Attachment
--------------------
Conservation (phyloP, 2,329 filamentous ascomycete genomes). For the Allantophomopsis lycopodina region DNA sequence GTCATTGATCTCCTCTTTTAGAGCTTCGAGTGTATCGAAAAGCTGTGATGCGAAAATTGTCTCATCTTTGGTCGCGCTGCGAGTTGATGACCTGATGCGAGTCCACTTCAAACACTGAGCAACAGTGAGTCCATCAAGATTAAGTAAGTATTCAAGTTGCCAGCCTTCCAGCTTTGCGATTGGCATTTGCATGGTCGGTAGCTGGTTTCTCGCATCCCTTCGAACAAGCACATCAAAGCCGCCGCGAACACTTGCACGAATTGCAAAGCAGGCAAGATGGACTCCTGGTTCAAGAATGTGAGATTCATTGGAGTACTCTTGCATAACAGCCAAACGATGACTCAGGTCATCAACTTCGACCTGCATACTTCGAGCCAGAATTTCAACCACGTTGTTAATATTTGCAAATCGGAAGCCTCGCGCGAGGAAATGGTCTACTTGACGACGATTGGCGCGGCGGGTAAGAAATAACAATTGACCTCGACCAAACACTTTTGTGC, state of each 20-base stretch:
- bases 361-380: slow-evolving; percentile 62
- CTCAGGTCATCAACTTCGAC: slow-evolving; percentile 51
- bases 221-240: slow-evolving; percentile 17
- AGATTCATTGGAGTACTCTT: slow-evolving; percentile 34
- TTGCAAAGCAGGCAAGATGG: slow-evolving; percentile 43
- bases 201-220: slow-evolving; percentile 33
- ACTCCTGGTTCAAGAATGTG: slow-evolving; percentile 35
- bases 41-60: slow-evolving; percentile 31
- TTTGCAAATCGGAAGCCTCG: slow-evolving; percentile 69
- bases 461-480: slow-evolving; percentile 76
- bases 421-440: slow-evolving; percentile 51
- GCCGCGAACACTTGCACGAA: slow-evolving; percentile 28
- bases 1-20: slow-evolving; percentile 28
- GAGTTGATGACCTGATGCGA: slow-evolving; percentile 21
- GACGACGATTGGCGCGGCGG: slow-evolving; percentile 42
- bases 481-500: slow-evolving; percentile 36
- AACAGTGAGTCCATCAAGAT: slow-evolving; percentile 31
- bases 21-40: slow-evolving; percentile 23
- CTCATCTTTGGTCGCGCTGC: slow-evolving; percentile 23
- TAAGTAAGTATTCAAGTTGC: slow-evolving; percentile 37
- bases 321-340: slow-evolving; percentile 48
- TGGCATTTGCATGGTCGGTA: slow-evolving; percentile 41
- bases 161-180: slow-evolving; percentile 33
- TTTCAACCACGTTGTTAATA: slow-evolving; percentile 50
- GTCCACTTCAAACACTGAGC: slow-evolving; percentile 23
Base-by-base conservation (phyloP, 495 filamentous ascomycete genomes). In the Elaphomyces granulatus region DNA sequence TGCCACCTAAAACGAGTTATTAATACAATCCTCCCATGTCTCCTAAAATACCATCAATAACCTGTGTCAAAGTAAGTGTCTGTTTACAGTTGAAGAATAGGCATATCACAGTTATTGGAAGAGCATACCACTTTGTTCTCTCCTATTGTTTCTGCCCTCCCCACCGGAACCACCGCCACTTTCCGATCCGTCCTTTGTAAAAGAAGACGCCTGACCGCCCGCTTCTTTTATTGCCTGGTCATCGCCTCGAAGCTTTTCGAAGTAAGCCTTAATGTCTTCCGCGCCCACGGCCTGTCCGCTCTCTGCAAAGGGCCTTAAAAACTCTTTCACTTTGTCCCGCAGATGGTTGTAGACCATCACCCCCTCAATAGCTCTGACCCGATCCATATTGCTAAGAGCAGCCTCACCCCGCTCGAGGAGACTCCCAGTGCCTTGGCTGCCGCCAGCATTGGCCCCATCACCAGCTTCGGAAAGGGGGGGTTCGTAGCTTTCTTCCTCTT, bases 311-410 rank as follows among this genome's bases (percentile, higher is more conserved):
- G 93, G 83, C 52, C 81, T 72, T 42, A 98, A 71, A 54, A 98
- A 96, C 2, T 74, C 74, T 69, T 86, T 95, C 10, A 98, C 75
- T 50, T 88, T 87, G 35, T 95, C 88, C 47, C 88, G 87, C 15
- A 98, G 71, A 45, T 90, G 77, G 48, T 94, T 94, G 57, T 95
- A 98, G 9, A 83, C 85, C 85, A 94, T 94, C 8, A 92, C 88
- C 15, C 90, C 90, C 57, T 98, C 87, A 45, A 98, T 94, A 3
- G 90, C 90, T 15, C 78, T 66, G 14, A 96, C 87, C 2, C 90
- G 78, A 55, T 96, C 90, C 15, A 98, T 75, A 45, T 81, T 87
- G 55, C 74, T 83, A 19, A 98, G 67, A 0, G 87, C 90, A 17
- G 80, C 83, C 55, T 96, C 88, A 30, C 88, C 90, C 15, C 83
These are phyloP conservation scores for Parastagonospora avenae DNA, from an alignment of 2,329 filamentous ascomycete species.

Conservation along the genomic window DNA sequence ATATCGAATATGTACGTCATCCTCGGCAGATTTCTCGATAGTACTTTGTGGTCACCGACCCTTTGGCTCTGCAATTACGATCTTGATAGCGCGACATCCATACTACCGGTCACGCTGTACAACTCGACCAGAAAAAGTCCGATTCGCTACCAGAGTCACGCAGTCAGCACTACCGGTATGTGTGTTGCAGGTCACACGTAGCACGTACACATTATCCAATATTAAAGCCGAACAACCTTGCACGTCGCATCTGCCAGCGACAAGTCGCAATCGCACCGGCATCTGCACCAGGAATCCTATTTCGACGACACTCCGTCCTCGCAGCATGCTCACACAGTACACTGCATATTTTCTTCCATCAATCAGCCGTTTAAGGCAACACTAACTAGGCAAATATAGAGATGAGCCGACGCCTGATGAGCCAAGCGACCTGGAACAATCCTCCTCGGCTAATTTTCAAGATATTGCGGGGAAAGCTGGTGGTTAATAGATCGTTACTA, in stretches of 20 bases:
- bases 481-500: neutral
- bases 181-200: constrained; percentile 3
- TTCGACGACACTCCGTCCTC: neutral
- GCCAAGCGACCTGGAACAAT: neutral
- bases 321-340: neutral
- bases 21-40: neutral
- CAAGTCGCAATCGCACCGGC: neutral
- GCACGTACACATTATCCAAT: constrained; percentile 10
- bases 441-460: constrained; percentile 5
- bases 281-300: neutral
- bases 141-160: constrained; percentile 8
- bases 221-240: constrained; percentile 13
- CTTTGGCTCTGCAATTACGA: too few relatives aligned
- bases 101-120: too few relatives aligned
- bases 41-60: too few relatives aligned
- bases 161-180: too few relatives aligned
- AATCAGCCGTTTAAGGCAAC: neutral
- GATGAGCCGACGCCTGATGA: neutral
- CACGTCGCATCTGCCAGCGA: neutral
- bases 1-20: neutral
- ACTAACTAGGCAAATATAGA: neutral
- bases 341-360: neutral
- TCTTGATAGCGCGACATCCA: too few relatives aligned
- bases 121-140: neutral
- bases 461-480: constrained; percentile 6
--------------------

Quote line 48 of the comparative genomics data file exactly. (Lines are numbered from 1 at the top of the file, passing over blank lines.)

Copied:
- bases 441-460: constrained; percentile 5